Remote for privileged few - it now becomes so very obvious - just won't be good enough in a future marred by more crises that forces all of us apart.

We should focus on technologies that make it possible for people to be apart and still muddle through as best as can online.

One promise of technology is that it will be a great equalizer. But that reality hasn't been quite that simple.

The infusion of technology into more industries is one factor that has divided the American work force, all the world's work force, between those with promising jobs with good salaries and low-wage workers with less possibility of advancement.

My colleague Ben Casselman recently wrote about the pandemic's causing more companies to use automation, which could eliminate jobs and erode bargaining power, particularly for lower-paid service workers.

Remote work could further widen the divide if it sticks around as another legacy of the pandemic. Professionals with desk jobs might have the option of untethering themselves, at least part time, from a physical work location. But you can't butcher cattle, take care of children or repave a highway over Zoom.

Apple has a plan for a new pilot program that might show that there could be a more democratic path for remote work.

The company said that it would experiment with letting its retail store employees work partly outside a store location, Bloomberg News reportedly recently. Even before the coronavirus, more customer service jobs were shifting from call centers to remote, at least part of the time, too.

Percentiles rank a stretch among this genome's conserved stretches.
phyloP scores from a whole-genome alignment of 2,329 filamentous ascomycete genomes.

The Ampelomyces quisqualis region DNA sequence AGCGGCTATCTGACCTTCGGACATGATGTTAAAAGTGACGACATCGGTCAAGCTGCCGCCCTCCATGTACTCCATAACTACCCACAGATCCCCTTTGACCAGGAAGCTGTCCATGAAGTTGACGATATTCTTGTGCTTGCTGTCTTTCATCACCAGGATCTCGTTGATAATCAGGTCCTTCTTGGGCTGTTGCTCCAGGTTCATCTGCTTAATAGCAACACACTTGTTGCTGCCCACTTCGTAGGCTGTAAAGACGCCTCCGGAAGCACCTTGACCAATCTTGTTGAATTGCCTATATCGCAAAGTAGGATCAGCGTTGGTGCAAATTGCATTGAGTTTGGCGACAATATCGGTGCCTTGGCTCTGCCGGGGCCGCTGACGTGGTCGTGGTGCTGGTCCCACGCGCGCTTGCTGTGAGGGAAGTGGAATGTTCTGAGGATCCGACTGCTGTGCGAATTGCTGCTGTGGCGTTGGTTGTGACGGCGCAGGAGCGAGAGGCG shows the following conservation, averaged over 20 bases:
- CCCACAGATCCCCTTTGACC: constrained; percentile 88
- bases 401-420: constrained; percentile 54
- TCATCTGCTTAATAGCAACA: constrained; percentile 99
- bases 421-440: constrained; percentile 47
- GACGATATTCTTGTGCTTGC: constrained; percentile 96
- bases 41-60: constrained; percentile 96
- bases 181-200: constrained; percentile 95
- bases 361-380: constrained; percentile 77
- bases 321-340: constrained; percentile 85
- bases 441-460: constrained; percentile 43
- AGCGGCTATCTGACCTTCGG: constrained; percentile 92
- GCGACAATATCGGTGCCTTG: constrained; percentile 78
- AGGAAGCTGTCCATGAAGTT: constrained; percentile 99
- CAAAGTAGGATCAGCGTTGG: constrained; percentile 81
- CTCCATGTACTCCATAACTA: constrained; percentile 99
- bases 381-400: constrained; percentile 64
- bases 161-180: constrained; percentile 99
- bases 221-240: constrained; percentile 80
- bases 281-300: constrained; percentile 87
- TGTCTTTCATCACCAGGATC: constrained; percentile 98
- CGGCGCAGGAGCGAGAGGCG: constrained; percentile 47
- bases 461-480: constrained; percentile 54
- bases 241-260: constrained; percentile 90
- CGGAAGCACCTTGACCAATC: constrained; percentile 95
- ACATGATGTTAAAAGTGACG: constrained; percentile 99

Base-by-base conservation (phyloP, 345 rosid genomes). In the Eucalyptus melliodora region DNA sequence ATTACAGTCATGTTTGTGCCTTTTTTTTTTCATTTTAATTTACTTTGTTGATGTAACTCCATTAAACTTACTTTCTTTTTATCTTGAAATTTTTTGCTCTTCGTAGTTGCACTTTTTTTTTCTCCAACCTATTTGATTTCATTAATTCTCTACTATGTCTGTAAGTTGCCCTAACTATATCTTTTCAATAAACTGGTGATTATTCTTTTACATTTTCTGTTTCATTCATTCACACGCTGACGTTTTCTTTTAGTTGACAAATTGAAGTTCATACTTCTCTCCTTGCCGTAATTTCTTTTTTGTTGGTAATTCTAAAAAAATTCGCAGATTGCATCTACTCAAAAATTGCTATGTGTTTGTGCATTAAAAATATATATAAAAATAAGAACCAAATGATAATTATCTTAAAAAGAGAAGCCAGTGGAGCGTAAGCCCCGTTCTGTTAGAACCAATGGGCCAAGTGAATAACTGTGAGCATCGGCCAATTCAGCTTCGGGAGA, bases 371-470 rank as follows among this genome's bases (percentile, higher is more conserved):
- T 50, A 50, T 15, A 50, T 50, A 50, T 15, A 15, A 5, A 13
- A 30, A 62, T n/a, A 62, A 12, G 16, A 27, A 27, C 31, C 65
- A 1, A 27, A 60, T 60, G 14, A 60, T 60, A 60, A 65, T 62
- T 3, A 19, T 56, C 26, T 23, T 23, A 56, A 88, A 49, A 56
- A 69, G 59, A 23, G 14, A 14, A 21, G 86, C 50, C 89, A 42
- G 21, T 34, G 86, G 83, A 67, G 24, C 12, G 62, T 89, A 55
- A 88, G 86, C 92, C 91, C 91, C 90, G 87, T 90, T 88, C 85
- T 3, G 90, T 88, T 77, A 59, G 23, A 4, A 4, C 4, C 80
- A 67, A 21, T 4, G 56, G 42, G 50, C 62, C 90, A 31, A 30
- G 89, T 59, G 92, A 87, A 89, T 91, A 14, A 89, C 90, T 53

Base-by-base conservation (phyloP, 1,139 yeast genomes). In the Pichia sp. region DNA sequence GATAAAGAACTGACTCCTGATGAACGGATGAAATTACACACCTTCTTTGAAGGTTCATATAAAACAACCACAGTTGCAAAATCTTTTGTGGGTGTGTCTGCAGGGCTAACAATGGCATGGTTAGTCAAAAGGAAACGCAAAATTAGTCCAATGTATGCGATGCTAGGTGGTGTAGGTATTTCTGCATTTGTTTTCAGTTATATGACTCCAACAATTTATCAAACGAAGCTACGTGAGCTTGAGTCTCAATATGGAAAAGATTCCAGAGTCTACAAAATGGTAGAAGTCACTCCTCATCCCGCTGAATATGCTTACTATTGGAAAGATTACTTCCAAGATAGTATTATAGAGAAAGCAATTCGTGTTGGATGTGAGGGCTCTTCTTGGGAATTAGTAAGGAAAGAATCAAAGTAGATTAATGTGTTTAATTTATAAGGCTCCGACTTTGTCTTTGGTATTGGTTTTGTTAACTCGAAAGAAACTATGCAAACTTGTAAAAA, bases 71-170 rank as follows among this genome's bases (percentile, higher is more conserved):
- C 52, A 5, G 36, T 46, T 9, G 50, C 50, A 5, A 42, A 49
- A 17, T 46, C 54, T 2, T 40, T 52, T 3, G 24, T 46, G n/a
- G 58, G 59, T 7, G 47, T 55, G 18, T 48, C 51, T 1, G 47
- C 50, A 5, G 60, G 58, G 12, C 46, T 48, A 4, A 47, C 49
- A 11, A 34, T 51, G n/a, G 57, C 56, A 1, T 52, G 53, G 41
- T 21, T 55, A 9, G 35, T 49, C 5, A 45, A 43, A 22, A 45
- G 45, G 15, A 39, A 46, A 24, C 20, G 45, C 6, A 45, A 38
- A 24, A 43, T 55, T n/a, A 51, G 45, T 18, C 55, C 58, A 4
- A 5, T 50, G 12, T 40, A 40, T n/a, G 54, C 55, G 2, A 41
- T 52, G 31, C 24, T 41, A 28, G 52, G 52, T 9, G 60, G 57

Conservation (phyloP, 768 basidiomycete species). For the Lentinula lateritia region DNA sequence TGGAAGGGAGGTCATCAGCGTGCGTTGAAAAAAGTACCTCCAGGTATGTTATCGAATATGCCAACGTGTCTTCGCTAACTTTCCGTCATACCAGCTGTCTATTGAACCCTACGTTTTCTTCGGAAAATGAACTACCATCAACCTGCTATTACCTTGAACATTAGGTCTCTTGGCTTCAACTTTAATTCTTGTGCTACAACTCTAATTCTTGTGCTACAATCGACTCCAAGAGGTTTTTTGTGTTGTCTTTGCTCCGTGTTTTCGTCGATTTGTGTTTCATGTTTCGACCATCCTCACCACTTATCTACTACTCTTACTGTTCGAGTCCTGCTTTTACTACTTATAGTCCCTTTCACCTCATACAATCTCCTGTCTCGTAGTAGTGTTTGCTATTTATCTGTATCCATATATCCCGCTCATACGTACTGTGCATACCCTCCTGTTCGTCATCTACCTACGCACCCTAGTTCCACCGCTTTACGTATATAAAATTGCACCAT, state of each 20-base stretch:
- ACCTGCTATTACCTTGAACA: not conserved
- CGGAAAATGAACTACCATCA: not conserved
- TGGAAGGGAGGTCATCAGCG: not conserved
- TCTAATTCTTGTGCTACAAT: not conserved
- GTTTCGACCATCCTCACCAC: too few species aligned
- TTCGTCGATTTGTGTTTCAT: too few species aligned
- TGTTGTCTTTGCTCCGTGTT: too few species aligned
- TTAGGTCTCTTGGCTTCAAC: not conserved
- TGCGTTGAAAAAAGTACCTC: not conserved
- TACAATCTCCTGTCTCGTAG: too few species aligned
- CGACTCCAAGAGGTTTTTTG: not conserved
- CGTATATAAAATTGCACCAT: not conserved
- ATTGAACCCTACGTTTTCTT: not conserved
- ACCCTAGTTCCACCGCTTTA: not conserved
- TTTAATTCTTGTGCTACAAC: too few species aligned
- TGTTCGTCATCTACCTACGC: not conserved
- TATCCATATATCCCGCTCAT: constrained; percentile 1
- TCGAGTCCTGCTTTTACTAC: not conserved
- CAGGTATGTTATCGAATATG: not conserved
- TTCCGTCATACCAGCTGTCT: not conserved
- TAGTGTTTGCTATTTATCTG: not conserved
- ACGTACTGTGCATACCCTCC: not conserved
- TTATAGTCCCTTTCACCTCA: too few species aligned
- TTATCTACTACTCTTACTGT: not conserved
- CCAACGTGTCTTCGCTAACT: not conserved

It's an intriguing sign that technology could make the option of remote work available to more than just professionals, who are a minority of the American work force.  Only about one in six U.S. employees has been working remotely during the pandemic.

I will acknowledge that Apple might be an outlier and that working for one of its retail stores is different from other kinds of in-person work. Apple store workers can offer technical advice or handle online sales without being face-to-face with customers.

That's not easy for people employed in most other retail jobs, or in health care, manufacturing, construction and restaurants.

But one thing we should take away from this pandemic is that it most likely won't be the last criis that disrupts normal life. It's good if more people, businesses, governments and technologists are thinking now about how to make it possible to do more activities temporarily online  -not as a nice-to-have for a select few, but as a necessity for everyone.

That requires tackling the world's and America's unequal and ineffective Internet system and changing the mind-sets of employers and employees about working remotely.

And it might require technologies to reimagine remote work for more kinds of people. We might not have a choice, if future pandemics, wildfires or other emergencies again interrupt school, work and life.

The good news is that technology has already made a leap like this before - from the professional classes to everyone. Computers used to be confined to beige boxes that sat on office desks. Now almost every business and worker relies on technology in some form every day.

To prepare for a future that might be marred by more crises that force us apart, we should focus on technologies that make it possible for people to be apart and muddle through as best we can online.

The World Students Society thanks author Shira Ovide.


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